Osama Bin Laden Killed by US Forces

Washington reacts to President Obama's announcement on the demise of the Al Qaeda leader.

By: Sommer Mathis

Osama Bin Laden in 2001. (Getty Images)

Washington was up late Sunday night as the news broke that Al Qaeda leader Osama Bin Laden has been killed by US forces

Word got out via early news reports on Twitter and Facebook about an hour before President Barack Obama finally appeared on television to tell the country. A celebratory crowd of what appeared to be largely students from nearby George Washington University gathered outside the White House as chants of "USA! USA!" were broadcast live on CNN. (There's a short video of the White House scene here.) 

"His demise should be welcomed by all who believe in peace and human dignity," Obama said in his late night address. Bin Laden died in a firefight during an operation inside Pakistan. No Americans were harmed. 

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In cities around the country, patriotic scenes like the one outside the White House were repeated large and small. On ESPN, fans at the Phillies-Mets game could be seen and heard briefly switching allegiances from their favorite baseball teams to the "USA!" In a Chicago bar, "Born in the USA," was the song of choice, according to Washingtonian editor Garrett Graff.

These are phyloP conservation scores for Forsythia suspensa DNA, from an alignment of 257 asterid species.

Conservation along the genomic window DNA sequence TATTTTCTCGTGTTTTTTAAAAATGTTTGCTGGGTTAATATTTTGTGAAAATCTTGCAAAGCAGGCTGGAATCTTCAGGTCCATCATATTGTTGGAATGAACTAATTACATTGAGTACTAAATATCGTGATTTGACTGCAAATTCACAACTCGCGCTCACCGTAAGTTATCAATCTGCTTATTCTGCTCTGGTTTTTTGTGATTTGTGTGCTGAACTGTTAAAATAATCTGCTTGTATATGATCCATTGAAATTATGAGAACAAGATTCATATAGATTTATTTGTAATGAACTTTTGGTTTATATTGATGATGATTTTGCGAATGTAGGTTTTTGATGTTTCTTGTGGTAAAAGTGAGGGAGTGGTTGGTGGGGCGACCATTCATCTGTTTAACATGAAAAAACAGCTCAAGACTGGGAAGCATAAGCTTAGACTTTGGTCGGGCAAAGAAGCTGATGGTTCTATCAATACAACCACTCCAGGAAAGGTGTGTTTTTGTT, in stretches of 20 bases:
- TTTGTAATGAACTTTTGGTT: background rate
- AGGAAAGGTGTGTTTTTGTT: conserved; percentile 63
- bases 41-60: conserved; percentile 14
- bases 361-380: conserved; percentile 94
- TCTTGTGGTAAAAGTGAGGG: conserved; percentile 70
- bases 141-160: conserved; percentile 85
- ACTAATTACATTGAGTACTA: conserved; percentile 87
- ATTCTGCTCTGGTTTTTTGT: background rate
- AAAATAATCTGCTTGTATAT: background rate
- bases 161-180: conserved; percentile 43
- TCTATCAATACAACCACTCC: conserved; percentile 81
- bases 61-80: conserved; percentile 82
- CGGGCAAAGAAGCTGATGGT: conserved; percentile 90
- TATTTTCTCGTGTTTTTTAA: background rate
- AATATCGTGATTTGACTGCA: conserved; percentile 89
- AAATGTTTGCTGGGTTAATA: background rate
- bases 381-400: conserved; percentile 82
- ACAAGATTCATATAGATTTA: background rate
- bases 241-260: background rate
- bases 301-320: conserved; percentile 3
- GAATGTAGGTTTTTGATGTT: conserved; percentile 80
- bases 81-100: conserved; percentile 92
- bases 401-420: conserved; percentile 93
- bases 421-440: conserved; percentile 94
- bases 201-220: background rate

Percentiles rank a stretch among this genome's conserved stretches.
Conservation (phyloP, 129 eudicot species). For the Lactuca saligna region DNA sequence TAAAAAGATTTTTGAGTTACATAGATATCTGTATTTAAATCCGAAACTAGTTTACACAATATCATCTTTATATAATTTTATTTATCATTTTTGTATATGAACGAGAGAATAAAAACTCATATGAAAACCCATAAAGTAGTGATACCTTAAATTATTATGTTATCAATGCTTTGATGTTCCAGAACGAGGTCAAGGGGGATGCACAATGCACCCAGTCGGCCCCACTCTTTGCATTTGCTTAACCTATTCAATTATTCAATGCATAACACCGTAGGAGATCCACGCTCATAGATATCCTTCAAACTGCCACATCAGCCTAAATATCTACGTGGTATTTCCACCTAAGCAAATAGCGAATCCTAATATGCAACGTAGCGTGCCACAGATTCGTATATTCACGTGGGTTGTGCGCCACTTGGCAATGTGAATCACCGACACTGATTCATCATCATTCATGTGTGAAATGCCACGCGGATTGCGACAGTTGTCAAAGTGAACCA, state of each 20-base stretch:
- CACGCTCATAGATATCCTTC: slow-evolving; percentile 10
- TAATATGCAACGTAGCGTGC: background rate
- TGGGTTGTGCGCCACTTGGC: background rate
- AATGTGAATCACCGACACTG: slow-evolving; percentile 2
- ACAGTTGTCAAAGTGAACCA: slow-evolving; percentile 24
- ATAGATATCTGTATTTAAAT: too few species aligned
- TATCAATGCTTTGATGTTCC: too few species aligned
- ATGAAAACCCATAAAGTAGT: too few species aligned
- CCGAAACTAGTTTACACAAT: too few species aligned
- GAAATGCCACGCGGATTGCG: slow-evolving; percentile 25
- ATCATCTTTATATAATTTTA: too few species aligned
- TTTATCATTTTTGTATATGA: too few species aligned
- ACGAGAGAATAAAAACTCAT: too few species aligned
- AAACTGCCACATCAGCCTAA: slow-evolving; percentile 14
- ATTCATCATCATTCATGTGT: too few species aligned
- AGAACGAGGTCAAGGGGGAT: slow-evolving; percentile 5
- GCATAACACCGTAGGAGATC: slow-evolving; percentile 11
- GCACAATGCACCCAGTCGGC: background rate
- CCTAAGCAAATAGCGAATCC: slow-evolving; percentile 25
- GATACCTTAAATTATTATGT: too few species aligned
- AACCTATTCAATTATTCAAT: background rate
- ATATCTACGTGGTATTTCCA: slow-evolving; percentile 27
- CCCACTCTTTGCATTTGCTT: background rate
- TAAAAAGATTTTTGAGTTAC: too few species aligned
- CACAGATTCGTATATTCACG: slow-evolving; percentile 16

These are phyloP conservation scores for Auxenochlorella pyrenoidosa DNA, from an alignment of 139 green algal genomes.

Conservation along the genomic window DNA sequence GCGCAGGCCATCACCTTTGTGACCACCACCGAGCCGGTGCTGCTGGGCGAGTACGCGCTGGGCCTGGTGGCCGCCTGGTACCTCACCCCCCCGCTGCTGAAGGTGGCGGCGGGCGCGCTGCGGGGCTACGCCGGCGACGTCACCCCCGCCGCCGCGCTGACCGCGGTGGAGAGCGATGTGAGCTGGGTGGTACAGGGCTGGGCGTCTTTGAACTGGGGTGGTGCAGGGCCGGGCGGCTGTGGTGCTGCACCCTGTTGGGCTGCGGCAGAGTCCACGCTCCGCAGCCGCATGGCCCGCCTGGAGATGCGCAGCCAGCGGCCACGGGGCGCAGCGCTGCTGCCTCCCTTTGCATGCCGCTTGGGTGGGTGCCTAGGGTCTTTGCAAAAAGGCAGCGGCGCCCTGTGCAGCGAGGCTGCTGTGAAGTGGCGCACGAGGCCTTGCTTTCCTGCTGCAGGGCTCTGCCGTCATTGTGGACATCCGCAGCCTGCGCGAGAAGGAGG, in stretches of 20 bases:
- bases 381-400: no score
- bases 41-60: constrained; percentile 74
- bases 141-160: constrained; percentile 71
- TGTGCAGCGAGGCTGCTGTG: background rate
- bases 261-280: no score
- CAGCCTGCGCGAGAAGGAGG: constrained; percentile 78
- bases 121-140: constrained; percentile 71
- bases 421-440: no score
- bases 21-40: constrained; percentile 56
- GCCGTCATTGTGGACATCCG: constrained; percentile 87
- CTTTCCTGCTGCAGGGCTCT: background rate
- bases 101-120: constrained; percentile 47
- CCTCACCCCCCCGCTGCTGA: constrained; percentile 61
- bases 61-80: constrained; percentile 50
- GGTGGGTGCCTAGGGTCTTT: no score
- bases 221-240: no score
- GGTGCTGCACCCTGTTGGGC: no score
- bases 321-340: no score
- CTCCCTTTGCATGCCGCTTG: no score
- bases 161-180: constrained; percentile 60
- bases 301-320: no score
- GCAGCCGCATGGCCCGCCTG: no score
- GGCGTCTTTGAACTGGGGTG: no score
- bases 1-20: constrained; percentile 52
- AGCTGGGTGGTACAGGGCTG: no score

Shortly after midnight, the Washington twitterverse seemed to come to a consensus about the significance of Bin Laden's killing: It will be tough to find a newspaper come the morning. We're recommending taking a stroll outside the Newseum at some point on Monday if you have the chance, to take a look at all the newspaper covers posted outside.

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